Four select committees will join forces to scrutinise government plans to clean up toxic air across the UK.
MPs on the environment food and rural affairs, environmental audit, health, and transport committees have re-launched their joint inquiry into improving air quality after Michael Gove unveiled new plans to tackle the issue in July.
The cross-party probe will examine whether this new plan - which aims to eradicate diesel and petrol vehicles from the country’s roads by 2040 - goes far enough and fast enough to meet legal limits and deliver maximum environmental and health benefits.
Health committee chair Sarah Wollaston said: “There is an increasing amount of evidence showing the impact of nitrogen dioxide and invisible particulates on human health. Many people are aware of their impact on our lungs and hearts, but new evidence suggests that they could also contribute to diseases a disparate as dementia and diabetes.”
Under the government’s plans, local councils will play a key role in cleaning up areas with high pollution levels in their individual areas.
But campaigners say Whitehall’s decision not to legislate for more “clean air zones” - which ban the most polluting vehicles from certain locations - and a proper diesel scrappage scheme simply “passes the buck” to council leaders.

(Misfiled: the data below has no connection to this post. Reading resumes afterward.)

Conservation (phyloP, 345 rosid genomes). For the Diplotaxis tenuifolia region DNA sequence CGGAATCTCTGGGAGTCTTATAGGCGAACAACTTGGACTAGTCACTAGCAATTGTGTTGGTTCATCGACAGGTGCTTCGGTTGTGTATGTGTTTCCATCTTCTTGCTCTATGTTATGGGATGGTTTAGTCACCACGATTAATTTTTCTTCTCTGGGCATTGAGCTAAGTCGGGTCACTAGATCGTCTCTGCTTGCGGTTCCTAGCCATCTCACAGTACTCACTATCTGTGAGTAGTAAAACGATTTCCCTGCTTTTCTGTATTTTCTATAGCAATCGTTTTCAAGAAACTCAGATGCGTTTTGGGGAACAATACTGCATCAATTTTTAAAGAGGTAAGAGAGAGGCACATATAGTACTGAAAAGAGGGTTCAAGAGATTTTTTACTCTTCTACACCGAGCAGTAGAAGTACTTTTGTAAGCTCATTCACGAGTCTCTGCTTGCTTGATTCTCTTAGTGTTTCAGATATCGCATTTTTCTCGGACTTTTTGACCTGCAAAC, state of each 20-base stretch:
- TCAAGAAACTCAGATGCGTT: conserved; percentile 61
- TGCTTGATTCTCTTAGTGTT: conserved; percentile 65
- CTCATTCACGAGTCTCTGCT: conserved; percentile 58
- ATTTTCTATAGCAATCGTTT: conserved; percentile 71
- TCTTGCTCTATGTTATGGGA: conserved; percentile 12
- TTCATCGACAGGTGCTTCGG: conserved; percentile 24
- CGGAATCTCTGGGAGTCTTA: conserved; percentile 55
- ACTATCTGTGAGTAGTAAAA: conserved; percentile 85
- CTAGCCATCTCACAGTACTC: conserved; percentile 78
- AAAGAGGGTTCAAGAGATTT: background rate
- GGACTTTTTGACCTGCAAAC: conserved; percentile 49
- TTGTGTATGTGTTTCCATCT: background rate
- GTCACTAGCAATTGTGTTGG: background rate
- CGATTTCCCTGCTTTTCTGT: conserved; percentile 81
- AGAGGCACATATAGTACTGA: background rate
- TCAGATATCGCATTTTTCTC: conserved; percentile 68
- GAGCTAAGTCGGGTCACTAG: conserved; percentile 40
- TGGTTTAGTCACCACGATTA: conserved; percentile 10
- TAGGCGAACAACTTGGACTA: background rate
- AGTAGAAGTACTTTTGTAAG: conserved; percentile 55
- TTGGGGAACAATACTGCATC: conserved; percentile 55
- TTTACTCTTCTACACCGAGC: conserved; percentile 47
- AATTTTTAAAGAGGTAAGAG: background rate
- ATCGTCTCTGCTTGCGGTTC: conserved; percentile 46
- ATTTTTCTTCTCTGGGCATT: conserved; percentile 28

Wakefield MP Mary Creagh, who heads the environmental audit committee, said: “The government are on their third attempt to meet legal air quality standards. Local authorities have said the government’s plan for air pollution does not go far enough to help the millions of people living with illegally high levels of air pollution today. Ministers will now face unprecedented scrutiny in Parliament to ensure they are doing everything necessary to protect people from filthy air.”
Creagh’s Labour colleague, Lillian Greenwood, chairs the transport committee.
She said: “The Department for Transport needs to harness the potential of schemes such as electric vehicles, clean buses and diesel scrappage which all demonstrate that the transport sector is capable of coming up with solutions to tackle poor air quality. Real change is possible if government leads from the front to co-ordinate an effective response to one of the biggest issues of our time.”
The government was forced to publish its draft air quality plan by the High Court during the 2017 election campaign. It had sought to delay its publication until after the vote.
Jenny Bates, Friends of the Earth air pollution campaigner, said the joint inquiry would provide “much-needed scrutiny” of the government’s “feeble” proposals.
“The government knows that the best way to bring down air pollution fast is to introduce clean air zones – areas in which there are charges or restrictions on the most polluting vehicles – but the air quality plan failed to require more councils to introduce them. Instead, they urged councils to look at every other measure first.
“Right now, lives are being cut short by our toxic air pollution. We need to stop dilly-dallying and focus our energy on how we can introduce the most effective measures as soon as possible, in a way which will work for local communities.”
The inquiry is inviting written submissions from interested parties, which can be submitted via the Improving air quality inquiry page by 5pm on Thursday 9 November.